Warp Preparation | Common Steps Involved in Warp Yarn Preparation

Common Steps Involved in Warp Preparation:
The object of warp preparation is to transfer yarn from the spinner's package to a weaver's beam that can be placed behind a loom ready for weaving. A weaver's beam usually contains several thousand ends and for a variety of reasons, it can seldom be made in one operation. It is usual to divide the warp preparation process onto four sections:

Warp preparation
1. Warp Winding: The main functions of warp winding are to rewind the yarns from the spinning frame or texturing machine in a long continuous length to suit later processes. This is a process to wind the yarns into a suitable package size and shape, and also to take out imperfections such as slubs, weak places, leaves, neps and dirt, which are always present in yarn as delivered from the spinning frame. The winding machines for warp preparation can be classified as follows:

A. Drum winder: The yarn package (cheese or cone) is frictionally driven by using a driving drum or roll. Either a cam traverse or a grooved roller makes the yarn traverse motion. Due to the surface driving of the yarn package, the yarn speed is always constant, independent of the package diameter.

B. Precision winder: This is a precise-traverse winder using a yarn guide, which is controlled by means of a traverse cam or a grooved roller. The yarn package is driven positively by using a spindle. Therefore, the yarn speed is increased according to the package diameter if the spindle speed is constant. This type of winder is used for continuous filament yarns that are unsuitable for frictional winding methods like the drum winder.

2. Warping (Beaming): The purpose of warping is to arrange threads in long length, parallel to one another as preparatory to further processing. The primary operation of warp-making in which ends withdrawn from a warping creel, evenly spaced in sheet form, are wounded onto a beam (known as warper’s beam) to substantial length. There are two warping methods, i.e. direct beaming and sectional warping.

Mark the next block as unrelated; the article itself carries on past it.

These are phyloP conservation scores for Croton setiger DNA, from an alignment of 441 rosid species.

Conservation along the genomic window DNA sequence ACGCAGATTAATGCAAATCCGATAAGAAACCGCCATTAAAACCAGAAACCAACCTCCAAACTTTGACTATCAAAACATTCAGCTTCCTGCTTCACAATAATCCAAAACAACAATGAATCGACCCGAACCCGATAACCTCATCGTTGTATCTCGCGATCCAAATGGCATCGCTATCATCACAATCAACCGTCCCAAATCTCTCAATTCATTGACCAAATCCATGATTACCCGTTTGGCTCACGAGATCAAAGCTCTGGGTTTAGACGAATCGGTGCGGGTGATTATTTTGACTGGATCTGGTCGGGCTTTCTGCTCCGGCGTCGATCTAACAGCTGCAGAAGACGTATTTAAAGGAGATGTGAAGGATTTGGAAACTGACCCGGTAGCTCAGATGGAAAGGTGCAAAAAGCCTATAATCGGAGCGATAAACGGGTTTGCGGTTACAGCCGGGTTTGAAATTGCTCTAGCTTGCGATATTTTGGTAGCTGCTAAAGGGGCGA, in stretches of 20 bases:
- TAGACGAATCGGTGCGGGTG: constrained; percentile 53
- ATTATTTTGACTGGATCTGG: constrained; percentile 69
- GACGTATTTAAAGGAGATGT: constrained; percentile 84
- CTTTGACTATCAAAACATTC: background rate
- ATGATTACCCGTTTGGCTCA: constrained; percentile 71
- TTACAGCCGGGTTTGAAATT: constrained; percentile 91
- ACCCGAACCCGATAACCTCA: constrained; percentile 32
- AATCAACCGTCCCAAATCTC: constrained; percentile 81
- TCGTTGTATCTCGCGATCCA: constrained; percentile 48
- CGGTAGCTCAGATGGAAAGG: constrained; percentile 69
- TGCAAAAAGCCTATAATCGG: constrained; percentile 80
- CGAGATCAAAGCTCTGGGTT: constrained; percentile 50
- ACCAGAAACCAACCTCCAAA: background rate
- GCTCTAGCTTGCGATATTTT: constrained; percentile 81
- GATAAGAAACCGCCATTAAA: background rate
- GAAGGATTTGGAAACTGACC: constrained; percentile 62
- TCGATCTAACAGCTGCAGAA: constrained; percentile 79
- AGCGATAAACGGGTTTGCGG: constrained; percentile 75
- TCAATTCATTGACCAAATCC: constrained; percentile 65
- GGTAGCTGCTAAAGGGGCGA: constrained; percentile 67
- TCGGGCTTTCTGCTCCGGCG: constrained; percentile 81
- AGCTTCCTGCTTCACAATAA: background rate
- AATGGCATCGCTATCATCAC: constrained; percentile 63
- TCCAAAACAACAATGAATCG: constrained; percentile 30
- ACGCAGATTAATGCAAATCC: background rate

A. Direct warping/beaming: This is the winding of total number of warp ends in full width in a single operation from creeled bobbin. Direct beaming /warping is used for long runs of greige fabric and simple patterns where the amount of coloured yarn involved is less than about 15 percent of the total.

B. Sectional warping: This is a method of preparing a warp beam consisting in i) winding a warp in sections on a reel/drum and ii) beaming-off the complete warp from the reel onto a warp beam. Sectional warping is used to produce warp beam for Yarn dyed fabric.

3. Sizing/Slashing: Sizing means the operation of applying a special solution (known as size solution) to warp yarns to strengthen, smoothen and lubricate them. In machine sizing a warp is transferred from a warp beam to a loom beam. The procedure is as follows:
  • Warp in sheet form is withdrawn form a warp beam is passed through a sow-box and the squeezing rollers of a sizing machine. Application of size solution by immersion or by contact with a partially immersed roller, and penetration of the yarn by the size solution occur at this stage. The sizing agents generally used are PVA (Polyvinyl alcohol), Starch, Acrylic esters, CMC (Carboxymethyl cellulose), Wax etc.
  • The warp is dried by hot air or by contact with steam-heated cylinders en route to the loom beam.
4. Looming: Looming covers the processes involved in warp preparation after sizing upto setting them to loom. During slashing, the exact number of warp yarns required in fabric is wound onto the loom (or weaver's) beam. The warp ends are then passed through the drop wires of the warp stop motion, the heddles of the harness frames and the dents at the reed. This can be achieved by drawing -in or tying-in, the choice depending upon whether or not the new warp is different from the warp already on the loom. The processes are as follows:

Drawing-in: The process of drawing every warp end through its drop wire, heddle eye and reed dent can be performed manually or by means of automatic machines. In both case, a length of warp yarn, just enough to reach to the other side of the frame, is unwound. Leasing (i.e. selecting warp) of the warp at this stage simplifies the separation of the yarns. Then they are threaded through drop-wires, heddle eyes and reed dents. The automatic drawing machine can handle the leasing-in and drawing-in process in single operation.

Tying-in: When fabric of a particular type is being mass-produced, the new warp beams will be identical with the exhausted beams on the looms. Therefore, if every end on the new beam is tied to its corresponding end on the old beam, the drawing-in process can be omitted. Tying-in may be done by means of a small portable machine on the loom or as a separate operation away from the loom. 


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